History of Craps
Craps-Info's quick take on the history of craps. The name "Craps" is said to be derived from the French pronunciation of the word, "Crabs" a corruption of the word "crabs" which is the name given to a losing throw of 2 in an ancient game called Hazard. Craps is said to be a descendant of this ancient game, but the history of craps and hazard are both still heavily debated.
Developed around the 1700's, Hazard was played by members of the European aristocracy. Craps came to America through the French Louisiana colony of Arcadia. By 1813, a man named Bernard de Mandeville of New Orleans took the game of hazard, simplified it, and created the first version of craps. His adaptation of Hazard quickly traveled up the Mississippi River on steamboat casinos, and spread throughout the United States. Mandeville's craps had one major flaw however; the game was vulnerable to the use of fixed dice due to its betting rules.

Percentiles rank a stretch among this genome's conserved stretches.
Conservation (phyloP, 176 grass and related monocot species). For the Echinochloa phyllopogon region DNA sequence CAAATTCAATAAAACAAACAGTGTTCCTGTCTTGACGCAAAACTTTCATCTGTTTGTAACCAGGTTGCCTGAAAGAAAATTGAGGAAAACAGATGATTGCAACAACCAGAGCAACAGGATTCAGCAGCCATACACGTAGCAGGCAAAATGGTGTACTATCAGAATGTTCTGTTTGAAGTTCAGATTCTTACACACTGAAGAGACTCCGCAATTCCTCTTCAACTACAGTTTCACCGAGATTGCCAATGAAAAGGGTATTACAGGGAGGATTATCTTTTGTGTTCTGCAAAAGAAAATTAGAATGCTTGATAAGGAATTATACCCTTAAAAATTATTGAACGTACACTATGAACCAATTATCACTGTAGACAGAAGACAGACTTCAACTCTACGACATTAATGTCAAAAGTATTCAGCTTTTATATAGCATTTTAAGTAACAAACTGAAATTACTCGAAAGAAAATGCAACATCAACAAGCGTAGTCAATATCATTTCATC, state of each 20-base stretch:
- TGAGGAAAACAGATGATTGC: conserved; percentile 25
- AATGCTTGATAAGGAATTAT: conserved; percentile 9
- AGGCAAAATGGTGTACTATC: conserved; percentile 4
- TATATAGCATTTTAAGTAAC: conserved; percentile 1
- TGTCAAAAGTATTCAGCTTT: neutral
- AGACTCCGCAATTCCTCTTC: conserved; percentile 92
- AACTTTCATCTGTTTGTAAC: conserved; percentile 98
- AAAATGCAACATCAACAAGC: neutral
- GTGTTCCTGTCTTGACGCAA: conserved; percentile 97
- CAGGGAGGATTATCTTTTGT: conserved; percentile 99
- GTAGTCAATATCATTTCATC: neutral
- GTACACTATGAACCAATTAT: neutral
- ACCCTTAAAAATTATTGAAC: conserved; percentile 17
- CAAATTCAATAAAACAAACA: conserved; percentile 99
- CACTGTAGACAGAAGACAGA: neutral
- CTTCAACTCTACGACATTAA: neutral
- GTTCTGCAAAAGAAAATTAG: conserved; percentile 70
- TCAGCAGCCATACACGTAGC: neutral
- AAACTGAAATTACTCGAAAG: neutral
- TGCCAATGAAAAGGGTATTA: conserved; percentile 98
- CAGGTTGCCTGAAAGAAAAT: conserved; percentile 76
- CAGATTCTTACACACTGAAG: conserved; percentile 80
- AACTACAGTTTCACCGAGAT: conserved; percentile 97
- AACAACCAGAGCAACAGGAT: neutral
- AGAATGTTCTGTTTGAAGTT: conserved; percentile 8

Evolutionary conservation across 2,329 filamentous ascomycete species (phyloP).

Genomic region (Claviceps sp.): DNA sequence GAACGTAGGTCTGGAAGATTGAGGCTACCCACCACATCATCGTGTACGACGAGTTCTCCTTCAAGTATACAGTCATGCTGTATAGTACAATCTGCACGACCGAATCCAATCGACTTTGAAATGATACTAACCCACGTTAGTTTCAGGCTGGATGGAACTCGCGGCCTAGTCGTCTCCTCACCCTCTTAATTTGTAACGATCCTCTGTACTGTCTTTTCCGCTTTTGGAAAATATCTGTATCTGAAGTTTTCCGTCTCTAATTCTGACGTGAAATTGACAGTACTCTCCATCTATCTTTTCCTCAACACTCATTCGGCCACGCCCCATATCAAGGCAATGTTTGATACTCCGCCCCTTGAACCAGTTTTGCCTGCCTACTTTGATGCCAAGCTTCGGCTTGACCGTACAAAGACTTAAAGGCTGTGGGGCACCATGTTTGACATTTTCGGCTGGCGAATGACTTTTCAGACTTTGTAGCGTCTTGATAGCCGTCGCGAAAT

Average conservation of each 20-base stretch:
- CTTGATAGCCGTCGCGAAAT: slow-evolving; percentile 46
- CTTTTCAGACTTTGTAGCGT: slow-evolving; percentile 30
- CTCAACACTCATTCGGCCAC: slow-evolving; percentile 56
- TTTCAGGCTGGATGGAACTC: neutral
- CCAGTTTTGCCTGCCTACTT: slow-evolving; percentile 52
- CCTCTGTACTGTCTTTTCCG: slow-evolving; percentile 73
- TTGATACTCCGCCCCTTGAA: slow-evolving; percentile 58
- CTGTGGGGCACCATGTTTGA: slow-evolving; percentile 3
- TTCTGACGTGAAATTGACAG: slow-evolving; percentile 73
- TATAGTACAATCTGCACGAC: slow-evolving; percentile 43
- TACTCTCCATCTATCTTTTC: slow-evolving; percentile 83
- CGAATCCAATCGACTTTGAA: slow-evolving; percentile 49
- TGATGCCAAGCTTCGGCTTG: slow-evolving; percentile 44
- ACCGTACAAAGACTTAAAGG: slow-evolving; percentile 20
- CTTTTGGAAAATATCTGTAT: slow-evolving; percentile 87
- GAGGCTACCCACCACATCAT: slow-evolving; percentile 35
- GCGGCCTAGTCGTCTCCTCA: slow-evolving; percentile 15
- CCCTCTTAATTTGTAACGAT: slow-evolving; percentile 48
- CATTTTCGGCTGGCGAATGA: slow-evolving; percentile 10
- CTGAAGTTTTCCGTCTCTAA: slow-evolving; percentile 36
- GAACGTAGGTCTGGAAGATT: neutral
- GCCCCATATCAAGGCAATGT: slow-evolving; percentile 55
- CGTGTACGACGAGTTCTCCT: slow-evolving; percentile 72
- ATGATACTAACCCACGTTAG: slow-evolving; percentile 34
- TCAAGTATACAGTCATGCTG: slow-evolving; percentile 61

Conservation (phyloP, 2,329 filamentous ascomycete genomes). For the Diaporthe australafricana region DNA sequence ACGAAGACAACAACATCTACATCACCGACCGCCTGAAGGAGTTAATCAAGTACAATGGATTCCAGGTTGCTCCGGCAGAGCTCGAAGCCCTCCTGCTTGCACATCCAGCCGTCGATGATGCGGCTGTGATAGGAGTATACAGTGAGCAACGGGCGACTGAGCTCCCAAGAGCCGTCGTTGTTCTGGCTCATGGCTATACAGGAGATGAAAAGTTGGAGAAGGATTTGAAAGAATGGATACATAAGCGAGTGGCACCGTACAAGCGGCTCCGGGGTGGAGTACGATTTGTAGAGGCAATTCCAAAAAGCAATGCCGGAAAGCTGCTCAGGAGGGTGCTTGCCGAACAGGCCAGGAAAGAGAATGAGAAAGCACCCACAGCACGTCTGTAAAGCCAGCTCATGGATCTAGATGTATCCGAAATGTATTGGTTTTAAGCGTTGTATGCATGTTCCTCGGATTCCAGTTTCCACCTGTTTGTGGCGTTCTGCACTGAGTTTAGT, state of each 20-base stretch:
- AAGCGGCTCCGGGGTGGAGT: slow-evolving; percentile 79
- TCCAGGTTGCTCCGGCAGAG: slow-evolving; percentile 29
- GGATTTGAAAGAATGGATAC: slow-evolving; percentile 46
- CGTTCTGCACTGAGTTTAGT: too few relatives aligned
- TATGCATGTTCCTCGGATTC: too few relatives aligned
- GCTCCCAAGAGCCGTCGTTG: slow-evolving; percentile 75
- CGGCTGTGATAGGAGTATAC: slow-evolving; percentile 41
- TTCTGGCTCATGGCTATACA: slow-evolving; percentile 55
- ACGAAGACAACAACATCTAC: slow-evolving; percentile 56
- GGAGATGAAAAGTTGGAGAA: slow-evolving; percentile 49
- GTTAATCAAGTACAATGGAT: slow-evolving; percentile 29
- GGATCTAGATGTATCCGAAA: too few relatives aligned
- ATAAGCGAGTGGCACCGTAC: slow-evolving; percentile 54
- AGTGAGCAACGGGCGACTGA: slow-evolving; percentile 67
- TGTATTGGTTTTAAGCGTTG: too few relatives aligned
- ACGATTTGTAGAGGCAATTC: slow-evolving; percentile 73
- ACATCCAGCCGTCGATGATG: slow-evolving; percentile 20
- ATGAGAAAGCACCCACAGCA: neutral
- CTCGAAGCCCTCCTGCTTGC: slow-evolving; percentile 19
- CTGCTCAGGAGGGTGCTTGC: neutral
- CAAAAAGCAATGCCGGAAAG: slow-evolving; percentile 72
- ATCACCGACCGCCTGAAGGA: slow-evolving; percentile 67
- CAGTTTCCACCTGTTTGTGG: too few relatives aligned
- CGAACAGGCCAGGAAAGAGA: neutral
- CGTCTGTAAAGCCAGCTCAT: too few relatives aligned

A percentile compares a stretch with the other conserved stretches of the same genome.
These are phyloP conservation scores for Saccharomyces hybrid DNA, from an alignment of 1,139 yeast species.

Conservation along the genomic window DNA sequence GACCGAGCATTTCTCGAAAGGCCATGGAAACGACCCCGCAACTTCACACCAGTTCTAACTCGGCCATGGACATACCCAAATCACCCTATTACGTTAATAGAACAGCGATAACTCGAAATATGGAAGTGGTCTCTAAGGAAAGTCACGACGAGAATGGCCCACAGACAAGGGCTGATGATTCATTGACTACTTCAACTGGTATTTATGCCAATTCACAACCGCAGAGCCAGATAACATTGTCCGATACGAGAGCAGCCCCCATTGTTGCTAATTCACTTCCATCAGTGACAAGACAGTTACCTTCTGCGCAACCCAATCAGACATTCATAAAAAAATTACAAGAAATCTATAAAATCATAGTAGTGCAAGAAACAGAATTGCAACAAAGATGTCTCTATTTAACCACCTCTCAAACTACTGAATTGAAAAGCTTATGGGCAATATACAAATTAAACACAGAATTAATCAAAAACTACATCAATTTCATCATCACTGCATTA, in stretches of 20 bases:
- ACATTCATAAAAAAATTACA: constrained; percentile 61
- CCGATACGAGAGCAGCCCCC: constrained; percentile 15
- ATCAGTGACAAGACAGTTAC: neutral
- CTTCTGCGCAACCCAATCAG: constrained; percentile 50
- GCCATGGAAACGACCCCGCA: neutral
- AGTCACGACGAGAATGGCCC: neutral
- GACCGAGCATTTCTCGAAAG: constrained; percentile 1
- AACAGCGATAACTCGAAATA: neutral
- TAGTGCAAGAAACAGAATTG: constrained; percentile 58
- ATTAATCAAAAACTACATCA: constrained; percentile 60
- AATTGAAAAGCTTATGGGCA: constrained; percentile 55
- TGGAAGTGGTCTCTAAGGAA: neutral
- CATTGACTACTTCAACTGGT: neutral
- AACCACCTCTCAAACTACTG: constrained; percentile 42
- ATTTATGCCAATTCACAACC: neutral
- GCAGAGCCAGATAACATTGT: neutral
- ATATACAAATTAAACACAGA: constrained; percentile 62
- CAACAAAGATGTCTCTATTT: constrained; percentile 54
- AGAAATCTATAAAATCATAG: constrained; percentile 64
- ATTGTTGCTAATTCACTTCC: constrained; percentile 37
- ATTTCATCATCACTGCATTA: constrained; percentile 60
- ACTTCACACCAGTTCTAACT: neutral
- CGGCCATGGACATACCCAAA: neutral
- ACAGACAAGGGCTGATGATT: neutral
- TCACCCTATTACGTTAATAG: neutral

A man named John H. Winn fixed the problem by introducing the possibility for players to bet 'right' or 'wrong' in the layout of the craps table, including a space for 'Don't Pass' bets. His adjustments revolutionized craps, thus eliminating the usefulness and effectiveness of fixed dice, and making it possible for players to bet for or against the roller.
Looking a bit further into the history of craps, some believe that the game originated from soldiers of the Roman Legions who played with pig knucklebones shaped into cubes around the time of the Holy Roman Empire. They would "roll the bones" onto their shields for entertainment.
World War II also witnessed soldiers using craps in its modern form as entertainment, and it was extremely popular as a way for them to break the monotony of war. Even movies included the game in their story lines as casino craps started to take over the gambling world.
The origins and history of craps are still hottly debated, but one thing is certain, the game has been around for hundreds of years, and looks set to continue holding an important place in gambling traditions globally.